As a young officer, Admiral W.H. P. Blandy, USN, had a keen interest in gunnery. Writing for Proceedings in 1920 ("Director Fire a Century Ago") and 1925 ("Possible Improvements in our Gunnery Training"), then–Lieutenant Commander Blandy understood well the history of fire control and what could be done to improve its effectiveness. Ever forward-thinking, Blandy noted elsewhere in 1925 of what a remarkable device a fuze that would detonate based on its proximity to the target would be.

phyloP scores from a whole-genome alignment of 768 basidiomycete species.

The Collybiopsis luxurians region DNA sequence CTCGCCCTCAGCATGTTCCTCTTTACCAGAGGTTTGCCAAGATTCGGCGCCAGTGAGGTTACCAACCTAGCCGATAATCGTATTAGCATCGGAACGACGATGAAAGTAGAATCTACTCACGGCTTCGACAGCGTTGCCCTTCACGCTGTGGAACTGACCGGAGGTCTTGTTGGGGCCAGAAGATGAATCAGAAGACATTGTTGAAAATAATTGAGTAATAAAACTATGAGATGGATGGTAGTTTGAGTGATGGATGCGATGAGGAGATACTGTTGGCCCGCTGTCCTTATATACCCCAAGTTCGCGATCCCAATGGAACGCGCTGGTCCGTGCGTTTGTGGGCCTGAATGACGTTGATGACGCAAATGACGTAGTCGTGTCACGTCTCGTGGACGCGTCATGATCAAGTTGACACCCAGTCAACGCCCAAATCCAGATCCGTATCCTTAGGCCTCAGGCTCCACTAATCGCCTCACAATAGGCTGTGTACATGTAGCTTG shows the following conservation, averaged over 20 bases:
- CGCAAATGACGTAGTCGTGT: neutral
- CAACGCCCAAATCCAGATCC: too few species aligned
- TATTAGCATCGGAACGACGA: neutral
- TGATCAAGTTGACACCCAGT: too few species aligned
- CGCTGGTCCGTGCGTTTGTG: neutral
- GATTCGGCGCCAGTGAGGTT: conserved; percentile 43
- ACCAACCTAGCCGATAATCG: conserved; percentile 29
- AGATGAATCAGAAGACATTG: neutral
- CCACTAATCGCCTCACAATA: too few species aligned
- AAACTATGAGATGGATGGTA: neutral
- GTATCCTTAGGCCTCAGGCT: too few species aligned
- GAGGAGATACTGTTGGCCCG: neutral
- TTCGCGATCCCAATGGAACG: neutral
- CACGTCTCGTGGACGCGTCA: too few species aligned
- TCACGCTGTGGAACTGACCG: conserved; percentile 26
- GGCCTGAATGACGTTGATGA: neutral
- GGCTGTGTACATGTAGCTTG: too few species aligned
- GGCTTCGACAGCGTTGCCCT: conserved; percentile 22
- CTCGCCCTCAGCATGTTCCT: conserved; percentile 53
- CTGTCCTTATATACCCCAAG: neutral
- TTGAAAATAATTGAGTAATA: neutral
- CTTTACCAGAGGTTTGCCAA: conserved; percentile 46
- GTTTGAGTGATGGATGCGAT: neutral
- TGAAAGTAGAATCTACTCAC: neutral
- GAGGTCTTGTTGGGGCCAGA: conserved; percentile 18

It was not until 1940 that his initial proposition began to take shape, when the National Defense Research Committee took up the cause. Remarking on a memo that crossed his desk later in 1943, Admiral Blandy remarked about the process: "'Here is something the Navy badly needs. Please go out and get it for us. . . . We don't know how you are going to do it. If we did—we'd have done it!'"